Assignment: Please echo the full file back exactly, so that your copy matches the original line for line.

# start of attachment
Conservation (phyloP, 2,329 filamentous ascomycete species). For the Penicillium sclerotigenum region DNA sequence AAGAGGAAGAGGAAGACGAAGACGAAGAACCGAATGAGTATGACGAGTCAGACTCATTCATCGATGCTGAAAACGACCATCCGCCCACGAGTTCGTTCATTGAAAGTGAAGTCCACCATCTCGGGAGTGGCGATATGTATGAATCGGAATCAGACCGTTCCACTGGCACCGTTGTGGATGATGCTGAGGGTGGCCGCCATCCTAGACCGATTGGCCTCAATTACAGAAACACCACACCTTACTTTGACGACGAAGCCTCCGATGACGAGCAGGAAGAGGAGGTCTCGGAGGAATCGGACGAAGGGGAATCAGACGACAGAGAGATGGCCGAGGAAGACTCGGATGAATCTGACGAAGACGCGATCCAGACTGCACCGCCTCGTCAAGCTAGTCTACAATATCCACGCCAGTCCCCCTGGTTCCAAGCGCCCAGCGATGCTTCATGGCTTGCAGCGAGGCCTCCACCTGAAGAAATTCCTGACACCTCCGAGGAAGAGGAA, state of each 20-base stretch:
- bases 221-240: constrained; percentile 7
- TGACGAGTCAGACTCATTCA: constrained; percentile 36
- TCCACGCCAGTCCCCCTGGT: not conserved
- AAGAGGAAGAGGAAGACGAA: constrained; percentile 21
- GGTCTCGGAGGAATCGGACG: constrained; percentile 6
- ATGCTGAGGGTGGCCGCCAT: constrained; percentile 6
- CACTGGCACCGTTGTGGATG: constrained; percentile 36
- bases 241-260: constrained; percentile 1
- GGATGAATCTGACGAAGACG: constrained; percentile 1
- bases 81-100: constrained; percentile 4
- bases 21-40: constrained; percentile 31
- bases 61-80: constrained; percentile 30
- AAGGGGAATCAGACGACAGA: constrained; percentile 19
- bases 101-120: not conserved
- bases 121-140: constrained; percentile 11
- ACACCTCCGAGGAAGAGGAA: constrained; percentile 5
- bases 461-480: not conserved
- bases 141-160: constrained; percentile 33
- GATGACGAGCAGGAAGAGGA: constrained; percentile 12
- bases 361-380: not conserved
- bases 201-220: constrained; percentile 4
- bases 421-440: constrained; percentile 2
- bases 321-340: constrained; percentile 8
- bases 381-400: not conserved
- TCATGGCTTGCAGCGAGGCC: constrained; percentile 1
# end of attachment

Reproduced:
Conservation (phyloP, 2,329 filamentous ascomycete species). For the Penicillium sclerotigenum region DNA sequence AAGAGGAAGAGGAAGACGAAGACGAAGAACCGAATGAGTATGACGAGTCAGACTCATTCATCGATGCTGAAAACGACCATCCGCCCACGAGTTCGTTCATTGAAAGTGAAGTCCACCATCTCGGGAGTGGCGATATGTATGAATCGGAATCAGACCGTTCCACTGGCACCGTTGTGGATGATGCTGAGGGTGGCCGCCATCCTAGACCGATTGGCCTCAATTACAGAAACACCACACCTTACTTTGACGACGAAGCCTCCGATGACGAGCAGGAAGAGGAGGTCTCGGAGGAATCGGACGAAGGGGAATCAGACGACAGAGAGATGGCCGAGGAAGACTCGGATGAATCTGACGAAGACGCGATCCAGACTGCACCGCCTCGTCAAGCTAGTCTACAATATCCACGCCAGTCCCCCTGGTTCCAAGCGCCCAGCGATGCTTCATGGCTTGCAGCGAGGCCTCCACCTGAAGAAATTCCTGACACCTCCGAGGAAGAGGAA, state of each 20-base stretch:
- bases 221-240: constrained; percentile 7
- TGACGAGTCAGACTCATTCA: constrained; percentile 36
- TCCACGCCAGTCCCCCTGGT: not conserved
- AAGAGGAAGAGGAAGACGAA: constrained; percentile 21
- GGTCTCGGAGGAATCGGACG: constrained; percentile 6
- ATGCTGAGGGTGGCCGCCAT: constrained; percentile 6
- CACTGGCACCGTTGTGGATG: constrained; percentile 36
- bases 241-260: constrained; percentile 1
- GGATGAATCTGACGAAGACG: constrained; percentile 1
- bases 81-100: constrained; percentile 4
- bases 21-40: constrained; percentile 31
- bases 61-80: constrained; percentile 30
- AAGGGGAATCAGACGACAGA: constrained; percentile 19
- bases 101-120: not conserved
- bases 121-140: constrained; percentile 11
- ACACCTCCGAGGAAGAGGAA: constrained; percentile 5
- bases 461-480: not conserved
- bases 141-160: constrained; percentile 33
- GATGACGAGCAGGAAGAGGA: constrained; percentile 12
- bases 361-380: not conserved
- bases 201-220: constrained; percentile 4
- bases 421-440: constrained; percentile 2
- bases 321-340: constrained; percentile 8
- bases 381-400: not conserved
- TCATGGCTTGCAGCGAGGCC: constrained; percentile 1